Pandemic changes complaints to provincial ombudsman in 2020

Provincial Ombudsman and Public Interest Disclosure Commissioner Mary McFadyen has released the 2020 annual report.

The report shows while some complaints were tabled as usual with her office, the pandemic affected others as complaints about long-term care facilities and correctional centres increased while there was a decrease when it came to complaints regarding Social Services, SGI and Crown utilities.  In all, the Ombudsman received 2,492 complaints that were within its jurisdiction, 477 of those complaints – or 14 per cent – were related to COVID-19.

Other highlights from the report include:

  • The Office received 51 complaints about long-term care, about a third of which were related to COVID-19. Some people were concerned about whether protocols were being followed and whether enough precautions were being taken, while others felt the rules were being applied too strictly or wanted greater access to family members in care.
  • Government services and programs needed to adapt their rules to the pandemic. For example, a Saskatchewan Assured Income for Disabilities (SAID) program recipient told us that Social Services required him to get a new doctor’s note to continue to qualify for a special dietary benefit – but he could not see his doctor in person due to the pandemic. He called us, worried the benefit would be taken away. With our help, Social Services answered his concerns and assured him he was not going to lose his benefit.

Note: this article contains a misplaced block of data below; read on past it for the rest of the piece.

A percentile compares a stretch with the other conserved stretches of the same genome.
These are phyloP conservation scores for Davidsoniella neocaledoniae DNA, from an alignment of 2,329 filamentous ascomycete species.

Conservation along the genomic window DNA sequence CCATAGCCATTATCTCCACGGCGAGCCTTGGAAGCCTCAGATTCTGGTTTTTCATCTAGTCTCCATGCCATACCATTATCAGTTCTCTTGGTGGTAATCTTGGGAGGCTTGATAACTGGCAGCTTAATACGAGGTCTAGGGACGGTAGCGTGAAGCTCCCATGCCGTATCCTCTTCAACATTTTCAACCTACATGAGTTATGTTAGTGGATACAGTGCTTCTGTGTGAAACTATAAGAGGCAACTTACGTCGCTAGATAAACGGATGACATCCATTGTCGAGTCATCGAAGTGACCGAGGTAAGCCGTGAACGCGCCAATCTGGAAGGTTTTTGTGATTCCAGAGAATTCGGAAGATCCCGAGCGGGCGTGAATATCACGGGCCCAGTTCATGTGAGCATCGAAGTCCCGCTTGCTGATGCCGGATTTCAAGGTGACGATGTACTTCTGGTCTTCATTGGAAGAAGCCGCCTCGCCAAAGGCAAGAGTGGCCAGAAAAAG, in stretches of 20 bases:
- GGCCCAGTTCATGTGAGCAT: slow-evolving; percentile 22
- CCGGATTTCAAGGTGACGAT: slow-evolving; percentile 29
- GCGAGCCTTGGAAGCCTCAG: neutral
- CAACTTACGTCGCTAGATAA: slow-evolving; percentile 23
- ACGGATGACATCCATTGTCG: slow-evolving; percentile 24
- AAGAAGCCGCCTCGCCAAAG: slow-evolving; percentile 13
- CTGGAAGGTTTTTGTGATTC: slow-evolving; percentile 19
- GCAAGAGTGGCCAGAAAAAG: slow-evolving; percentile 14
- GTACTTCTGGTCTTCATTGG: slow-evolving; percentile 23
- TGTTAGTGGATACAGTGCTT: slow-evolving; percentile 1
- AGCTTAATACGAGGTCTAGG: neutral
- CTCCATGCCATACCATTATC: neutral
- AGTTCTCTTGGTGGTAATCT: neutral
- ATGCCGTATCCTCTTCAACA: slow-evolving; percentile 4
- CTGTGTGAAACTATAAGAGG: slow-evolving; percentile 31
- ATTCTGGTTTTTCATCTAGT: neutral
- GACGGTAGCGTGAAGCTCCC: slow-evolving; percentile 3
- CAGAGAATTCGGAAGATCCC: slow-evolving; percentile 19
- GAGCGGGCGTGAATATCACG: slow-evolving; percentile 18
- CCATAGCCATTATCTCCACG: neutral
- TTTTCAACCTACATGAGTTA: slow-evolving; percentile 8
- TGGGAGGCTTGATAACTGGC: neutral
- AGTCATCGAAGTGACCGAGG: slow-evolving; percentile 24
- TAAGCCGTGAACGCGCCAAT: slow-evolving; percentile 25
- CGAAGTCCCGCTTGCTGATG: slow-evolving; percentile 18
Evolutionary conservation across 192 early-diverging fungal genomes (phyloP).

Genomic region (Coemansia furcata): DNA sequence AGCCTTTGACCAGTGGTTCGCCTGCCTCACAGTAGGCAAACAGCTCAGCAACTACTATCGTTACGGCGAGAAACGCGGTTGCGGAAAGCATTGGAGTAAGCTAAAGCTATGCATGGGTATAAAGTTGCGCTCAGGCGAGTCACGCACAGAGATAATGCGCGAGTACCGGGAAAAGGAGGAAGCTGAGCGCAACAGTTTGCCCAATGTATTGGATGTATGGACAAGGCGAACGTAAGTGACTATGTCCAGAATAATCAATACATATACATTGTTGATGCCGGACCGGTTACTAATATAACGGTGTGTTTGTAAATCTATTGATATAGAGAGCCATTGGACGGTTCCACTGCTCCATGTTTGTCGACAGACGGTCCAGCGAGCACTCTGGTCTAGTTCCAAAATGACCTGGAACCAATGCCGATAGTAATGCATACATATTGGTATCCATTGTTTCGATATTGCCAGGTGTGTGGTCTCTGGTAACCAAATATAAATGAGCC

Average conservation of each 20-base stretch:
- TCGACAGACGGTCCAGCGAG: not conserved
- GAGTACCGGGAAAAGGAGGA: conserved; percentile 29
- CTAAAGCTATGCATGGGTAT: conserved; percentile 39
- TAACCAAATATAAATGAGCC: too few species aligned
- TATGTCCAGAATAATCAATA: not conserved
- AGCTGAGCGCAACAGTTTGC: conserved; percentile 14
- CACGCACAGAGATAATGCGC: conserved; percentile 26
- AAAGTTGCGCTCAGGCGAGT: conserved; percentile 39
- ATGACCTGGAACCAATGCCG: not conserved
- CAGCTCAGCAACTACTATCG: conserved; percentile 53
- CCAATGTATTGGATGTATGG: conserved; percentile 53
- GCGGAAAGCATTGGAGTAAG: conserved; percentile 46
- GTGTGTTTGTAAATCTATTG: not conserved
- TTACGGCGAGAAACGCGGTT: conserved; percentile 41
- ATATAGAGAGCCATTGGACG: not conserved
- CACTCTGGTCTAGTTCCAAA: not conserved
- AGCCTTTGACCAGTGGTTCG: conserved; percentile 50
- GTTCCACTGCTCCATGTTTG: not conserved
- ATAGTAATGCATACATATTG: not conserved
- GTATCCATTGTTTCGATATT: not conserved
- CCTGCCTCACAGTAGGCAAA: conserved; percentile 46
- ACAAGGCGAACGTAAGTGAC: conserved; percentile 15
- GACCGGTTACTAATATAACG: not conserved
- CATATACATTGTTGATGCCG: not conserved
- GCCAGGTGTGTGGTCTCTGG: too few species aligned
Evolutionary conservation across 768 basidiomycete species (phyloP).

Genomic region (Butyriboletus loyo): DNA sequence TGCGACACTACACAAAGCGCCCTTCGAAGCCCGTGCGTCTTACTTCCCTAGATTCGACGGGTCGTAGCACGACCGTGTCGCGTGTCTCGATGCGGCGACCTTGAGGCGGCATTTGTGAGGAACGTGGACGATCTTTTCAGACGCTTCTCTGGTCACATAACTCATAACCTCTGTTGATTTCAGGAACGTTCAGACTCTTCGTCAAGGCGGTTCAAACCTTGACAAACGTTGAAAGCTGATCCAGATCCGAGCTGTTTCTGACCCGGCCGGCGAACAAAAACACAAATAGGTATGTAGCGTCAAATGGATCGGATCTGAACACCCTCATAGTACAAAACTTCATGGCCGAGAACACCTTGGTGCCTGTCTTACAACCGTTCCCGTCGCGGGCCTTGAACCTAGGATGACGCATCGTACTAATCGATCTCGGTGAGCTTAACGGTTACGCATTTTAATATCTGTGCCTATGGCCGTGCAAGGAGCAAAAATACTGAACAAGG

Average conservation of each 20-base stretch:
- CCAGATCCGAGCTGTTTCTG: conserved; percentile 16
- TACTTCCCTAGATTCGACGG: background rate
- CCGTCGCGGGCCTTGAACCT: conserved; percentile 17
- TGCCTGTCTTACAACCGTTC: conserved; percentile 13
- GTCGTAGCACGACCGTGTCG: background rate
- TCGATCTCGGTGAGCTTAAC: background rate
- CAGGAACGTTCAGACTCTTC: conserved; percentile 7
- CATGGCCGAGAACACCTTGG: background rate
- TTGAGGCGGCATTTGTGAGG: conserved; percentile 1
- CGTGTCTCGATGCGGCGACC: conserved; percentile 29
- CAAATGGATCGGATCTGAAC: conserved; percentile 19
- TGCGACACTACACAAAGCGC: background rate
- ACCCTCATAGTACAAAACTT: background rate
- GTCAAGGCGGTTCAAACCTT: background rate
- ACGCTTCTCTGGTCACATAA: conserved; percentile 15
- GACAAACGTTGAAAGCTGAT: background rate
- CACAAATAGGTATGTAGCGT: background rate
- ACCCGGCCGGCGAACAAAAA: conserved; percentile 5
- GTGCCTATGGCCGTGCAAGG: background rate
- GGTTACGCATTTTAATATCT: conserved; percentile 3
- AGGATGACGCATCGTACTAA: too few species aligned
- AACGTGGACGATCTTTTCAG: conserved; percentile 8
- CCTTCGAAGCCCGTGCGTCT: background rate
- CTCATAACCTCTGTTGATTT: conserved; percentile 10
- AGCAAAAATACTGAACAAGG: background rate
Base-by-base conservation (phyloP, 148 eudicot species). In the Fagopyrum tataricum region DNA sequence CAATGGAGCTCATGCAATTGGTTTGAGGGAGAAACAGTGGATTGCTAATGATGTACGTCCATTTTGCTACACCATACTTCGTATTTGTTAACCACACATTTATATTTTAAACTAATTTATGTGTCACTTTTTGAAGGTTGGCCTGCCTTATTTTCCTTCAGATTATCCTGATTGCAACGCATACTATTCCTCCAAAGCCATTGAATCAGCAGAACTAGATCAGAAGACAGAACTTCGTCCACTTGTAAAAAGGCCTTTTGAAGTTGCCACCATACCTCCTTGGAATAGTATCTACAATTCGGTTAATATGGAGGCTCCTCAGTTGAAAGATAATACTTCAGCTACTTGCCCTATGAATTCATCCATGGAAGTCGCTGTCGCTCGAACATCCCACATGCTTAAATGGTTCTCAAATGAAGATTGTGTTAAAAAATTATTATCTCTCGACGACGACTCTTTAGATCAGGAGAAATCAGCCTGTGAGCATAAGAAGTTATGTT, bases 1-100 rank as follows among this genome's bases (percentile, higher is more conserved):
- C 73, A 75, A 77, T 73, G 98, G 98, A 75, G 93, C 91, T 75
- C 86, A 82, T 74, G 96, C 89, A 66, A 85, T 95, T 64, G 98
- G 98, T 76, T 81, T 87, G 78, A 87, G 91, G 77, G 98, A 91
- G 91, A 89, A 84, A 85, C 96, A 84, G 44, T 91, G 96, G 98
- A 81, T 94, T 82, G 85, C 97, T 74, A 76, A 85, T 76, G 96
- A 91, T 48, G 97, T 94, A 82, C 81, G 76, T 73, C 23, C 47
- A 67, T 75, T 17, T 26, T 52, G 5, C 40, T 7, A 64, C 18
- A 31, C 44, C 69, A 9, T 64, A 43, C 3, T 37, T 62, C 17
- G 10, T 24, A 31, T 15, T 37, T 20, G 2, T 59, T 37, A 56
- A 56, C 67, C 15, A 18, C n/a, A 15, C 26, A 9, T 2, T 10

• In another case, SaskTel denied Wi-Fi service to a resident who had an unpaid account balance, but who needed Wi-Fi so he could upload data from his CPAP machine to his doctor’s office (instead of attending in person, due to the pandemic). We made inquiries and found out SaskTel did not fully realize his circumstances. Once SaskTel had all the relevant information, it promptly provided him with Wi-Fi.
  • While complaints about municipalities increased overall in 2020, complaints about council member conduct (conflicts of interest, code of ethics violations) went down. Several people contacted the Ombudsman’s Office in 2020 with concerns about municipalities charging unreasonable fees for copies of municipal documents. The report includes investigations into two such examples.


Both annual reports are available at


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